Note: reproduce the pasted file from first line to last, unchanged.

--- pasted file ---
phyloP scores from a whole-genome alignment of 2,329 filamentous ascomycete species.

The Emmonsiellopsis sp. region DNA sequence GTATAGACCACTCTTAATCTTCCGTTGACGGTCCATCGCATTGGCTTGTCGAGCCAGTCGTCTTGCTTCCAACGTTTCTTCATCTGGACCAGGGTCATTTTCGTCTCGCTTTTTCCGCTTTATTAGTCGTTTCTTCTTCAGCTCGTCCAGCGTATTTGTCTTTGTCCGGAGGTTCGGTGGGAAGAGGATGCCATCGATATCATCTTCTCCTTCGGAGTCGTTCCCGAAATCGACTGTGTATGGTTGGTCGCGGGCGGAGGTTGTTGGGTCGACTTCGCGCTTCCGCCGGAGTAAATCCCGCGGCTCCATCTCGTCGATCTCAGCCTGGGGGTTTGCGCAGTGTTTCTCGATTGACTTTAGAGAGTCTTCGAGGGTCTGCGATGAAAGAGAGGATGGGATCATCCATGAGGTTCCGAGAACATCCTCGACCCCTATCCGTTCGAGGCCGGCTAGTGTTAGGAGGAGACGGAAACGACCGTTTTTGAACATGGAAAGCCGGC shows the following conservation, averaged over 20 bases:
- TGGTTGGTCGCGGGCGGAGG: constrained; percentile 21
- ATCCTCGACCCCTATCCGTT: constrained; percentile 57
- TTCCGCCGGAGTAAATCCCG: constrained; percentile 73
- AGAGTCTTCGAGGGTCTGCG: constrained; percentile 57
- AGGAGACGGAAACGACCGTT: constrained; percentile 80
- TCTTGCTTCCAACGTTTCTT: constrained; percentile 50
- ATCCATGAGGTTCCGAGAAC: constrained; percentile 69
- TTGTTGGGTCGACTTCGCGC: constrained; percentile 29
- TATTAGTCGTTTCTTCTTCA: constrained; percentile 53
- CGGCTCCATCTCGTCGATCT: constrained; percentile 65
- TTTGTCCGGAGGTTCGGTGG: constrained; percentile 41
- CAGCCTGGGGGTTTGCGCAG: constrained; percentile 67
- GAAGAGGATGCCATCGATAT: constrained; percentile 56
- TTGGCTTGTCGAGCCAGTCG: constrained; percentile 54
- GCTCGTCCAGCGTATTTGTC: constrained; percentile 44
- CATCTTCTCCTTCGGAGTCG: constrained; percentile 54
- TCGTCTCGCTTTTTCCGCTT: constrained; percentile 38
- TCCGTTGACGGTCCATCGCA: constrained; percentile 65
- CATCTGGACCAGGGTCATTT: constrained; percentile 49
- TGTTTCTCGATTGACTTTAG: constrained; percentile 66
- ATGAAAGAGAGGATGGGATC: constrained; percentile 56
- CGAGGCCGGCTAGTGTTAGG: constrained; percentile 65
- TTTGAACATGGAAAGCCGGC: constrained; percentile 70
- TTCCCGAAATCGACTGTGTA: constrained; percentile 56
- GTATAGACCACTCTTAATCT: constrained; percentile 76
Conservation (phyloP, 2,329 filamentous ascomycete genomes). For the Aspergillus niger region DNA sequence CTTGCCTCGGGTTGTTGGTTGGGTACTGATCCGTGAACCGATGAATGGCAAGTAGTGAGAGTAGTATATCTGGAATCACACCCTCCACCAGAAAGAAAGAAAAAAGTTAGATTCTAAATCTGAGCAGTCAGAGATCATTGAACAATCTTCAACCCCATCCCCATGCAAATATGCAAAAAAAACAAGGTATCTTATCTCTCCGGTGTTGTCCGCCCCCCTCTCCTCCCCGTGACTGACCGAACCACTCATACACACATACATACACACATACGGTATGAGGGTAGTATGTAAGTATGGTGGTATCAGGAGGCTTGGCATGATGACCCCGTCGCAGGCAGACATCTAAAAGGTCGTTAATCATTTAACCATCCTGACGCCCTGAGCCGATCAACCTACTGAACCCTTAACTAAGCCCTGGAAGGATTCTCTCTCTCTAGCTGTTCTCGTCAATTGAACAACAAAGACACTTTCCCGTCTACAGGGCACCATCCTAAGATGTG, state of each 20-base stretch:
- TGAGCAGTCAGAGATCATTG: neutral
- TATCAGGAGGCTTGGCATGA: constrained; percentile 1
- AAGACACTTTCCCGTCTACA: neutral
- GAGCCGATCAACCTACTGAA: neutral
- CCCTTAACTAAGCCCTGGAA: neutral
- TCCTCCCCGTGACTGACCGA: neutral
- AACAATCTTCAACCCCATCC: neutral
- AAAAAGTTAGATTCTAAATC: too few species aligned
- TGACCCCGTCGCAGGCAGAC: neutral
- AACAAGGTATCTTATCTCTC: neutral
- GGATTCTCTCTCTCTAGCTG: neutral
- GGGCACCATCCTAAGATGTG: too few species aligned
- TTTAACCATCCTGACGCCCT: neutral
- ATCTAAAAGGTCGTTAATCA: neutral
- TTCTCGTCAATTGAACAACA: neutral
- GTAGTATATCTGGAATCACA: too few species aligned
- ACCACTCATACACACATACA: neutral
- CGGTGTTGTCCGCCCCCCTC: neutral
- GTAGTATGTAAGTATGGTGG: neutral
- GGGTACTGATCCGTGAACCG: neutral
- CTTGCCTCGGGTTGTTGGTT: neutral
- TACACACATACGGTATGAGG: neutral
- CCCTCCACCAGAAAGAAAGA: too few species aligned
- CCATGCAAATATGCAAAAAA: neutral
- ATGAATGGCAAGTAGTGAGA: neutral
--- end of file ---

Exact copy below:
phyloP scores from a whole-genome alignment of 2,329 filamentous ascomycete species.

The Emmonsiellopsis sp. region DNA sequence GTATAGACCACTCTTAATCTTCCGTTGACGGTCCATCGCATTGGCTTGTCGAGCCAGTCGTCTTGCTTCCAACGTTTCTTCATCTGGACCAGGGTCATTTTCGTCTCGCTTTTTCCGCTTTATTAGTCGTTTCTTCTTCAGCTCGTCCAGCGTATTTGTCTTTGTCCGGAGGTTCGGTGGGAAGAGGATGCCATCGATATCATCTTCTCCTTCGGAGTCGTTCCCGAAATCGACTGTGTATGGTTGGTCGCGGGCGGAGGTTGTTGGGTCGACTTCGCGCTTCCGCCGGAGTAAATCCCGCGGCTCCATCTCGTCGATCTCAGCCTGGGGGTTTGCGCAGTGTTTCTCGATTGACTTTAGAGAGTCTTCGAGGGTCTGCGATGAAAGAGAGGATGGGATCATCCATGAGGTTCCGAGAACATCCTCGACCCCTATCCGTTCGAGGCCGGCTAGTGTTAGGAGGAGACGGAAACGACCGTTTTTGAACATGGAAAGCCGGC shows the following conservation, averaged over 20 bases:
- TGGTTGGTCGCGGGCGGAGG: constrained; percentile 21
- ATCCTCGACCCCTATCCGTT: constrained; percentile 57
- TTCCGCCGGAGTAAATCCCG: constrained; percentile 73
- AGAGTCTTCGAGGGTCTGCG: constrained; percentile 57
- AGGAGACGGAAACGACCGTT: constrained; percentile 80
- TCTTGCTTCCAACGTTTCTT: constrained; percentile 50
- ATCCATGAGGTTCCGAGAAC: constrained; percentile 69
- TTGTTGGGTCGACTTCGCGC: constrained; percentile 29
- TATTAGTCGTTTCTTCTTCA: constrained; percentile 53
- CGGCTCCATCTCGTCGATCT: constrained; percentile 65
- TTTGTCCGGAGGTTCGGTGG: constrained; percentile 41
- CAGCCTGGGGGTTTGCGCAG: constrained; percentile 67
- GAAGAGGATGCCATCGATAT: constrained; percentile 56
- TTGGCTTGTCGAGCCAGTCG: constrained; percentile 54
- GCTCGTCCAGCGTATTTGTC: constrained; percentile 44
- CATCTTCTCCTTCGGAGTCG: constrained; percentile 54
- TCGTCTCGCTTTTTCCGCTT: constrained; percentile 38
- TCCGTTGACGGTCCATCGCA: constrained; percentile 65
- CATCTGGACCAGGGTCATTT: constrained; percentile 49
- TGTTTCTCGATTGACTTTAG: constrained; percentile 66
- ATGAAAGAGAGGATGGGATC: constrained; percentile 56
- CGAGGCCGGCTAGTGTTAGG: constrained; percentile 65
- TTTGAACATGGAAAGCCGGC: constrained; percentile 70
- TTCCCGAAATCGACTGTGTA: constrained; percentile 56
- GTATAGACCACTCTTAATCT: constrained; percentile 76
Conservation (phyloP, 2,329 filamentous ascomycete genomes). For the Aspergillus niger region DNA sequence CTTGCCTCGGGTTGTTGGTTGGGTACTGATCCGTGAACCGATGAATGGCAAGTAGTGAGAGTAGTATATCTGGAATCACACCCTCCACCAGAAAGAAAGAAAAAAGTTAGATTCTAAATCTGAGCAGTCAGAGATCATTGAACAATCTTCAACCCCATCCCCATGCAAATATGCAAAAAAAACAAGGTATCTTATCTCTCCGGTGTTGTCCGCCCCCCTCTCCTCCCCGTGACTGACCGAACCACTCATACACACATACATACACACATACGGTATGAGGGTAGTATGTAAGTATGGTGGTATCAGGAGGCTTGGCATGATGACCCCGTCGCAGGCAGACATCTAAAAGGTCGTTAATCATTTAACCATCCTGACGCCCTGAGCCGATCAACCTACTGAACCCTTAACTAAGCCCTGGAAGGATTCTCTCTCTCTAGCTGTTCTCGTCAATTGAACAACAAAGACACTTTCCCGTCTACAGGGCACCATCCTAAGATGTG, state of each 20-base stretch:
- TGAGCAGTCAGAGATCATTG: neutral
- TATCAGGAGGCTTGGCATGA: constrained; percentile 1
- AAGACACTTTCCCGTCTACA: neutral
- GAGCCGATCAACCTACTGAA: neutral
- CCCTTAACTAAGCCCTGGAA: neutral
- TCCTCCCCGTGACTGACCGA: neutral
- AACAATCTTCAACCCCATCC: neutral
- AAAAAGTTAGATTCTAAATC: too few species aligned
- TGACCCCGTCGCAGGCAGAC: neutral
- AACAAGGTATCTTATCTCTC: neutral
- GGATTCTCTCTCTCTAGCTG: neutral
- GGGCACCATCCTAAGATGTG: too few species aligned
- TTTAACCATCCTGACGCCCT: neutral
- ATCTAAAAGGTCGTTAATCA: neutral
- TTCTCGTCAATTGAACAACA: neutral
- GTAGTATATCTGGAATCACA: too few species aligned
- ACCACTCATACACACATACA: neutral
- CGGTGTTGTCCGCCCCCCTC: neutral
- GTAGTATGTAAGTATGGTGG: neutral
- GGGTACTGATCCGTGAACCG: neutral
- CTTGCCTCGGGTTGTTGGTT: neutral
- TACACACATACGGTATGAGG: neutral
- CCCTCCACCAGAAAGAAAGA: too few species aligned
- CCATGCAAATATGCAAAAAA: neutral
- ATGAATGGCAAGTAGTGAGA: neutral